The first institution we will be highlighting is a local one:
Celebrating over a hundred years (founded in 1916) this museum already offered many online and remote resources. Recently they have made it very easy to find all they offer by creating their Home Is Where the Art Is resource page.
On this page you will find links to search and explore their vast collections online. You can choose different stylistic periods, limit results by medium, artists, and culture. Some objects have video that allow for a more dynamic appreciation of sculptural pieces and information on the history of the piece.
Patrons can search these resources by grade level and topics to create engaging lessons about the history of art as well as connecting them to STEM.
The Museum’s library, Ingalls Library, has some amazing remote resources for researchers. I have personally used these resources when researching the artists of the Cowan Pottery Studio. Specifically their May Show Archive has been especially valuable to my research of Cowan Artists’ careers. When researching my talk for last year’s Cowan Pottery Symposium I was able to use their Entry Card Database to find the handwritten entry cards from artists like R. Guy Cowan, Edris Eckhardt,Thelma Frazier-Winters, and many more!
To get familiar with these resources a great place to start is their Digital Collections. This page highlights their digitized resources and allows users to become comfortable with the interface.
The Editorial Photography collection gives you the opportunity to see exhibition’s from the museum’s past. You get the chance to see previous exhibits as well as how the museum’s appearance has changed over the years.
March has proven to be quite a surreal month, and I hope all of our Read it Or Weep readers are staying safe and healthy amid the current global COVID-19 crisis. Rocky River Public Library might be closed until further notice, but rest assured that you can still access an amazing array of great titles from home through our digital library. One positive outcome of social distancing and staying home is that you can really dive into that pile of to-read books that has been beckoning you for weeks! Perhaps there is a classic you’ve wanted to read for years or a favorite you’ve been wanting to re-read- now is the time! (Am I the only one who always has at least 6 books waiting to be read?!)
So what have I been reading while camped out at home? Scroll on!
Yes, this is a zombie story, but it isn’t your typical flesh-eating undead story thanks to amazing literary writing from Pulitzer Prize-winning novelist Whitehead. I had been re-reading through this book as it was (somewhat ironically) the title I had chosen for my next Novel Scares Book Club meeting in April (which has since been cancelled due to COVID-19). If you are looking to lean in to current events with your fiction reading, I highly recommend Zone One. After a pandemic has ravaged Earth, the living must attempt to rebuild among the living dead. Focusing on life in New York City and the characters who are struggling with Post-Apocalyptic Stress Disorder, this horror novel is a great read.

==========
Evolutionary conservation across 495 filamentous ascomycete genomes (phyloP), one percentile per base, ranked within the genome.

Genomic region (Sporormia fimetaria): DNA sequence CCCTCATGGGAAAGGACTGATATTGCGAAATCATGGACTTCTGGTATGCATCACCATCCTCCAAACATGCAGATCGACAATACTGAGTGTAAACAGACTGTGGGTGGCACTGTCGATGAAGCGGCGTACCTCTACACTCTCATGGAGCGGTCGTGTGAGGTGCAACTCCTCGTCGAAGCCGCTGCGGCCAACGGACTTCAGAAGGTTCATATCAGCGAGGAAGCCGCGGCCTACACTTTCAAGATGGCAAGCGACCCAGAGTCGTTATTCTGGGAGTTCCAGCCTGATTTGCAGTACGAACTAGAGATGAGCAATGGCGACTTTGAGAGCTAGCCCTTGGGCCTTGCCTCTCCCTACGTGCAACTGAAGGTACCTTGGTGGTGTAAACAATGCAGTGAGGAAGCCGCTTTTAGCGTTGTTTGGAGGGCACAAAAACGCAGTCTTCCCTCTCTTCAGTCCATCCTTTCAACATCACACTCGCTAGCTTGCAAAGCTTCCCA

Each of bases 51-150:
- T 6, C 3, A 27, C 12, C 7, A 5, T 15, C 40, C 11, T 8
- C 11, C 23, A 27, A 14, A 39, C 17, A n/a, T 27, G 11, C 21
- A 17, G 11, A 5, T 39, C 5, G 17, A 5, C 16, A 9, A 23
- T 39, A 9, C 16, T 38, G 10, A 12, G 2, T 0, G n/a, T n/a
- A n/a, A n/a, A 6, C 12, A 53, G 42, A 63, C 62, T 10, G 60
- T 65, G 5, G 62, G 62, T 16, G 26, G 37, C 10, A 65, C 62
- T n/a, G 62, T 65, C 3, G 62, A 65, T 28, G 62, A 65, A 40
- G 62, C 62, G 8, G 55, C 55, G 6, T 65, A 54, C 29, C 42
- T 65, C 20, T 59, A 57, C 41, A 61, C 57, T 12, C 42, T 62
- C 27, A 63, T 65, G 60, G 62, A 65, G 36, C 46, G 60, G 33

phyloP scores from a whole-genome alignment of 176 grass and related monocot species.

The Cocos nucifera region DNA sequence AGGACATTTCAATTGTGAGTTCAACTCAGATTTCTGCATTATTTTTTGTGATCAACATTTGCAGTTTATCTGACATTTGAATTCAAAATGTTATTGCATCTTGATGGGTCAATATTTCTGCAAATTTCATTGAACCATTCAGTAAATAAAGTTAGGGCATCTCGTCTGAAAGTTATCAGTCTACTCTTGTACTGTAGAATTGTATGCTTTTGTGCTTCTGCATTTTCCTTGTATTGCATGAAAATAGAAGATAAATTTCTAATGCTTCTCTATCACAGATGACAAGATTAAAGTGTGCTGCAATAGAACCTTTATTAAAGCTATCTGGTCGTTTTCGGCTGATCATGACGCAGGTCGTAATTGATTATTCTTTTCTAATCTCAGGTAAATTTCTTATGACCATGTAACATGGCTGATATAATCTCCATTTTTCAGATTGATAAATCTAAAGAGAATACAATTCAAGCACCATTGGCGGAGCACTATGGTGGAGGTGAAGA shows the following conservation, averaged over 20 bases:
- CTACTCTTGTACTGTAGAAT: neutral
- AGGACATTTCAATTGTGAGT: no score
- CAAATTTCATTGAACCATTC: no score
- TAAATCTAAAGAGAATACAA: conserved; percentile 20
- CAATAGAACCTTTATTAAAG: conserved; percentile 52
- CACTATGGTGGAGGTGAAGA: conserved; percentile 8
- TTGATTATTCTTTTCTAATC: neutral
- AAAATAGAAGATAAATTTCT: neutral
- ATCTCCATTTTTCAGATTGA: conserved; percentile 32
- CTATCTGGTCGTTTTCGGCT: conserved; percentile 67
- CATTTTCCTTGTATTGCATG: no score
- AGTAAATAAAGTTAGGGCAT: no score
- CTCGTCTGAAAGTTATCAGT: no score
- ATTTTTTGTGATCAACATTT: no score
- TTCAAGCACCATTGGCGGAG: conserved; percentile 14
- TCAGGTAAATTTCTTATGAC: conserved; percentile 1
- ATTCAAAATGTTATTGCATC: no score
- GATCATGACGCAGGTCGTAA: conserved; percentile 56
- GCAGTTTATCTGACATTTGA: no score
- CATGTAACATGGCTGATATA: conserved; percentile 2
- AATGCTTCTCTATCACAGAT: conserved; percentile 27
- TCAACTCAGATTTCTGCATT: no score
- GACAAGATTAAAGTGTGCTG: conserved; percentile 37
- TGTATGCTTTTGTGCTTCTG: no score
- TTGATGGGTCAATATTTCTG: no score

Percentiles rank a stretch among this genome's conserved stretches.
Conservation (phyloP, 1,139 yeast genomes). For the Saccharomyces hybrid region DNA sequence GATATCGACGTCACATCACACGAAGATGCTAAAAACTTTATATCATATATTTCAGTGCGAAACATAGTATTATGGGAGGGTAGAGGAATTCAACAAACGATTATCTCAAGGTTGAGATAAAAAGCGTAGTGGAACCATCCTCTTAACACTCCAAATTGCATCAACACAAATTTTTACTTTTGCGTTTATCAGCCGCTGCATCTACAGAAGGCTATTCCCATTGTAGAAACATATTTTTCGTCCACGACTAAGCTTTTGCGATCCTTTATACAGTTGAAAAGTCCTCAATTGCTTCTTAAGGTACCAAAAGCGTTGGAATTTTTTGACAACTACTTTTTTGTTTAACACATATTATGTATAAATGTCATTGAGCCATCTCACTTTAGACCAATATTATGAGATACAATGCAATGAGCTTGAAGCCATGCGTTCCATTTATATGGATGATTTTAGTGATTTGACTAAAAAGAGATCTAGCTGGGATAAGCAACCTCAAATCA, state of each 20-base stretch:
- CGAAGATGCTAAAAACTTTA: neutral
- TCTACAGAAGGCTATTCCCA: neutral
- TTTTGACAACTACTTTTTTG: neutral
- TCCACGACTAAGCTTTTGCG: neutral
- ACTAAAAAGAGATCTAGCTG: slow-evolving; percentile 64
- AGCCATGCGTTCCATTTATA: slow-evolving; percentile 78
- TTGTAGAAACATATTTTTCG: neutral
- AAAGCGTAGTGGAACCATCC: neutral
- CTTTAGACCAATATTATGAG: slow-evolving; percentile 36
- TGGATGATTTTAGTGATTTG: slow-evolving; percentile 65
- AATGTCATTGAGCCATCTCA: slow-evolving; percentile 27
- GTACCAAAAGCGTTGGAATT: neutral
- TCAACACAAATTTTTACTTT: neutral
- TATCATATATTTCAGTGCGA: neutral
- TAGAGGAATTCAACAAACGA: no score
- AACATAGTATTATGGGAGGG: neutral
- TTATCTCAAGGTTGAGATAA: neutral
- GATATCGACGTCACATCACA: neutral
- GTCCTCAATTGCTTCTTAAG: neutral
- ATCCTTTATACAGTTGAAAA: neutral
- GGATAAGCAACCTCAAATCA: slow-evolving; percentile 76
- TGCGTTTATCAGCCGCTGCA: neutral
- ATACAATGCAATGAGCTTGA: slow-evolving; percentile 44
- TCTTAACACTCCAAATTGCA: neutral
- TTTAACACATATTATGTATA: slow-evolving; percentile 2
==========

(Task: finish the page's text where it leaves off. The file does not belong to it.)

This is Davidson’s second book, but the first I’ve read by him, and I have been absolutely amazed with his writing. This haunting and beautiful Southern Gothic novel takes readers to a town deep in the bayous of Southwestern Arkansas where we meet many complicated characters, including the main protagonist plucky Miranda. Having lost her father as a child one mysterious and tragic evening, she’s been making ends meet ferrying contraband on the river for a corrupt sheriff and a deluded preacher, all the while harboring some serious secrets involving a witch and a rescued child. The story has the feel of a dark fairy tale, and is filled with magical realism. I haven’t finished this book yet, but already it reminds me of one of my favorites: Sing, Unburied, Sing by Jesymn Ward.
I read this collection of essays slowly over the past month, processing each essay and thinking it over, before moving on, because it was such a fun book. Reading this felt like having a fabulous conversation with a smart friend and I didn’t want it to end! Nussbaum, winner of the 2016 Pulitzer Prize for criticism, writes with such an insightful, witty, and conversational tone, providing astute perspectives but still making this accessible to a broad audience. Included in this collection are her profiles of well-known showrunners Jenji Kohan and Ryan Murphy, as well as feminist takes on shows like Sex and the City, True Detective, The Marvelous Mrs. Maisel, and more. Also, it was great to have my endless love of Buffy the Vampire Slayer validated by Nussbaum! Recommended for anyone who loves watching television and a great choice for readers looking for a book that allows them to read short pieces here and there.
I adore all of Jeff Vandermeer’s books (if you like weird fiction/ sci-fi/ horror/ speculative fiction you must read his Southern Reach trilogy!) and tore through Borne earlier this year, which is a related story to Dead Astronauts, though not necessarily a prequel read. In this story, the all-powerful bio-tech corporation known only as the Company returns as we once again see the destruction they have inflicted upon the unnamed City. Three rebels are introduced who seem to be traveling through time and various dimensions over and over in an effort to thwart the evil Company- but seem to always fail. A mysterious blue fox who can also travel time and space seems to be an important piece of the puzzle, and monstrous genetically engineered creatures are around every turn. I have no idea where this book is going, but that is part of the fun. Vandermeer’s strange and hallucinatory world building keeps me turning the pages with curiosity!